“Our firm has been doing this type of work for a long time, and forming this group came about organically over the past 18 months as a direct response to needs we see with clients and in the marketplace more generally,” said Stacie Collier, a partner, and chief talent officer at Nixon Peabody, in March 2022 when the offering was announced. “Even clients with well-established internal DEI teams are looking for advisors who understand best practices, trends, and larger-scale issues impacting various industries.”
A trusted advisor over time
“What I love about corporate law is that you get to know your clients and their business well,” said Katarina B. Polozie, a partner in Woods Oviatt Gilman’s Business and Finance Department. “You partner with them and become a trusted advisor over time.”
Polozie concentrates her practice on mergers and acquisitions, private equity, complex commercial transactions, data privacy and cybersecurity. She’s a Certified Information Privacy Professional/United States (CIPP/US) which is an industry gold standard credential in the area of privacy and data protection law and practice.
She particularly enjoys helping companies create internal and external privacy policies and spending time helping them understand complicated cybersecurity and data privacy issues.
Polozie works with a diverse range of businesses from local start-up ventures to multinational corporations, across a wide swath of industries including construction, food product services, human resources, and software.
“I have an incredibly broad practice,” said Polozie, who knew from a young age she wanted to be a corporate attorney – so much so that she took all business law classes in law school. “On any given day I could be helping with the sale of a 50-million-dollar business, the succession plan of a 6-million-dollar business or counseling a start-up.”
One of the biggest continued needs Polozie sees for businesses and corporations of all sizes in the year ahead is cybersecurity and data privacy – an area that believes is not a trend, not going away in the years ahead, and only growing in need.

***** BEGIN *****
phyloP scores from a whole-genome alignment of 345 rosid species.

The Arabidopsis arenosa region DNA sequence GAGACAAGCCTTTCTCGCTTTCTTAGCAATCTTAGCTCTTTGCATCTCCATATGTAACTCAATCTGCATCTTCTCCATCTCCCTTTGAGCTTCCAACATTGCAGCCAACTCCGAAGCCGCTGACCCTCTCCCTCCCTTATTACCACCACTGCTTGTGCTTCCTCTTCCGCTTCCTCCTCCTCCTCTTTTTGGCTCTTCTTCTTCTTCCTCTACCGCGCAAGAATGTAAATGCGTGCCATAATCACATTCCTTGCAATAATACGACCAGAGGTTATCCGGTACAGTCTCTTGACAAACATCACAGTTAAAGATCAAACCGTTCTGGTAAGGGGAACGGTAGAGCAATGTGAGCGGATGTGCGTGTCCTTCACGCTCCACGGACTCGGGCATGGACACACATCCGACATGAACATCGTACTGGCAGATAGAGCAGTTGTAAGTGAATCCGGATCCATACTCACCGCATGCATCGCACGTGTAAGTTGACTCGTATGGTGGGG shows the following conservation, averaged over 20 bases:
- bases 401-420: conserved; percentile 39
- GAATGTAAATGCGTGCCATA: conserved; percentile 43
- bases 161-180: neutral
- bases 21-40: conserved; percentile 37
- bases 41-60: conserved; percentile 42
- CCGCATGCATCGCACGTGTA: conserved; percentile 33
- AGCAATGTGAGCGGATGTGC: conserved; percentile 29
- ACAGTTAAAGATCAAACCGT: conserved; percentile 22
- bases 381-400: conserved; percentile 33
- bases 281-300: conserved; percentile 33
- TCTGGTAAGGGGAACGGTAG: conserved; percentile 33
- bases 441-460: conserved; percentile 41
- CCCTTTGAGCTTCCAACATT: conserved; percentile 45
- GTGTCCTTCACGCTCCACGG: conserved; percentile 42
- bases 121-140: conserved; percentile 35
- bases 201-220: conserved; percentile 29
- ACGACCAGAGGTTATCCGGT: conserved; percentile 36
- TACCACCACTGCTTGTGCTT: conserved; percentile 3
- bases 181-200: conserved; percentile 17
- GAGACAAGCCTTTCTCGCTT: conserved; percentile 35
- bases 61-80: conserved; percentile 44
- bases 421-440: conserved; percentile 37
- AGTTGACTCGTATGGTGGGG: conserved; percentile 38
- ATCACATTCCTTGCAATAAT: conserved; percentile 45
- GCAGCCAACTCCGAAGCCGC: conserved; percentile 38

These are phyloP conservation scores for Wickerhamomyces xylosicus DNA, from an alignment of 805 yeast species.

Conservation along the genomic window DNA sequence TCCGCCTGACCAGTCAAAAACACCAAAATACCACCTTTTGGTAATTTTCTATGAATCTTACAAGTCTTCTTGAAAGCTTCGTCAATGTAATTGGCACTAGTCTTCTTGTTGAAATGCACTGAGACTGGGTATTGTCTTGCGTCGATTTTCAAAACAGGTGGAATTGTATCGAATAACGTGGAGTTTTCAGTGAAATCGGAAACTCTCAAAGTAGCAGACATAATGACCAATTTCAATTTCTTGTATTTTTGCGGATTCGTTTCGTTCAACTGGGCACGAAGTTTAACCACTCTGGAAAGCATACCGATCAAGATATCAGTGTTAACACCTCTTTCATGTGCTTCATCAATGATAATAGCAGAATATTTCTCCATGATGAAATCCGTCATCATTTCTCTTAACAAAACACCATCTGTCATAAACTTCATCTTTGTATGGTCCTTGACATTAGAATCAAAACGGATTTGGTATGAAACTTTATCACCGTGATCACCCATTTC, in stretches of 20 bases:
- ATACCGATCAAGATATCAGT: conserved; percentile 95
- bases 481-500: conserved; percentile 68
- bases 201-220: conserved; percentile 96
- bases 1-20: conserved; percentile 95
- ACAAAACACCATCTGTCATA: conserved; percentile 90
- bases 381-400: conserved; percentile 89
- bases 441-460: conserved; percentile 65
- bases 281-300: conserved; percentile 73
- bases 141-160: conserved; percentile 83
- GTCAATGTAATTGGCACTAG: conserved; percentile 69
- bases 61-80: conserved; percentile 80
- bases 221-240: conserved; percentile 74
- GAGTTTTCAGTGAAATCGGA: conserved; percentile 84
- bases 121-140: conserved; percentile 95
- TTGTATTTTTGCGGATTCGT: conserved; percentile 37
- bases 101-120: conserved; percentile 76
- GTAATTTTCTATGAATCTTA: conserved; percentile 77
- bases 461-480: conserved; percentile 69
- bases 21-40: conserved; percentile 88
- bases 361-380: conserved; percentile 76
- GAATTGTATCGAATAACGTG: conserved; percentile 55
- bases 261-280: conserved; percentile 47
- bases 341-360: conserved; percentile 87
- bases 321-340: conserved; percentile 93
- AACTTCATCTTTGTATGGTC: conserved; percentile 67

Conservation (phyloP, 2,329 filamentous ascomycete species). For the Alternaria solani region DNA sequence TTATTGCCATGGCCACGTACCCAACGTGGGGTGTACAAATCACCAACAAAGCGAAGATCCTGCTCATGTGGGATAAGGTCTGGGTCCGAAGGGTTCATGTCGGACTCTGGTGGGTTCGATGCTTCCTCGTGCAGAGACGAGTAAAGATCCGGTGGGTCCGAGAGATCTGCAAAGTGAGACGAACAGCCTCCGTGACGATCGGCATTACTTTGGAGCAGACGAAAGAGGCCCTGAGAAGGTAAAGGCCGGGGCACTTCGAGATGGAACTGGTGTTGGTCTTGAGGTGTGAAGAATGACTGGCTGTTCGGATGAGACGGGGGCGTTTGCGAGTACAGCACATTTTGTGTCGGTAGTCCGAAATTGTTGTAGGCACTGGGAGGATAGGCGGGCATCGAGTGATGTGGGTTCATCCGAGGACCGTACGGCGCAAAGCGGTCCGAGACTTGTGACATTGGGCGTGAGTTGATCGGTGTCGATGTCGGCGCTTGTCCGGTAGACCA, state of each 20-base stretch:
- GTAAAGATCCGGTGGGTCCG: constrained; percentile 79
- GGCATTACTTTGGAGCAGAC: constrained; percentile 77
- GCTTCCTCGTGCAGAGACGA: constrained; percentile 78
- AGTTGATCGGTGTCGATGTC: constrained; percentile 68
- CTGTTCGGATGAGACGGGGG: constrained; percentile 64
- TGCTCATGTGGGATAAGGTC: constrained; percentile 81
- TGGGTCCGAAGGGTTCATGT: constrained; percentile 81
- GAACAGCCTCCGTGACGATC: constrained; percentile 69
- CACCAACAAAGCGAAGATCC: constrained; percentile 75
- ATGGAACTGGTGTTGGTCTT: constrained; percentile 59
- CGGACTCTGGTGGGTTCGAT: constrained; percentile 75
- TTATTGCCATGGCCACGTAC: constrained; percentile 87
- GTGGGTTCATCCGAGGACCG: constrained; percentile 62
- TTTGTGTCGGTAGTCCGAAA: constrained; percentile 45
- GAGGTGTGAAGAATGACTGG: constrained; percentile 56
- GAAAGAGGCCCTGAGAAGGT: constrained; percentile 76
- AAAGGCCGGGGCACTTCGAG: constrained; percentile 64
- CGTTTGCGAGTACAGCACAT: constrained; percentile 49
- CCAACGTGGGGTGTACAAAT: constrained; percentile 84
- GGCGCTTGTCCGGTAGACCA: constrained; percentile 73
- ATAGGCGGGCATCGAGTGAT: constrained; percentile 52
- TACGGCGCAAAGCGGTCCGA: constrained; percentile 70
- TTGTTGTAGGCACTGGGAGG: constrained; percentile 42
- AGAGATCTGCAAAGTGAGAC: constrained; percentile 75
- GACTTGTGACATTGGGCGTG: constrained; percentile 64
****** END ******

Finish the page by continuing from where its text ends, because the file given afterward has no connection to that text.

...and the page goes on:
Being part of their team
“The days I like the most are days when I’m talking to clients and counseling them,” said Steven Solomon, a partner with Harter Secrest & Emery, about what he enjoys most about being a corporate and business lawyer. “I think the best work a corporate attorney can offer a client is being part of their team.”
Solomon serves as primary outside counsel to start-ups, closely held and mid-sized private companies. He guides startups through critical early decisions, including formation and ownership structure to support strategic growth, raising funds through private placements, and business succession planning.
“To me, being available to answer any question that arises from a client is important,” said Solomon, who is a Rochester native and was drawn to business law while in law school. “So is triaging issues and knowing when to get another lawyer involved.”
While about 50% of Solomon’s work is transactional in nature, he always tries to make sure the relationship between himself and his clients does not feel transactional. He enjoys getting to know his clients and their businesses and staying with them for their company lifespan – he has numerous clients he began working with as start-ups that are now well-established.
In the year ahead, Solomon expects his practice will see a continued increase in business succession planning due to the aging of the nation’s population, as well as an increase in the need for legal counseling on best practices in cybersecurity and privacy.
Caurie Putnam is a Rochester-area freelance writer.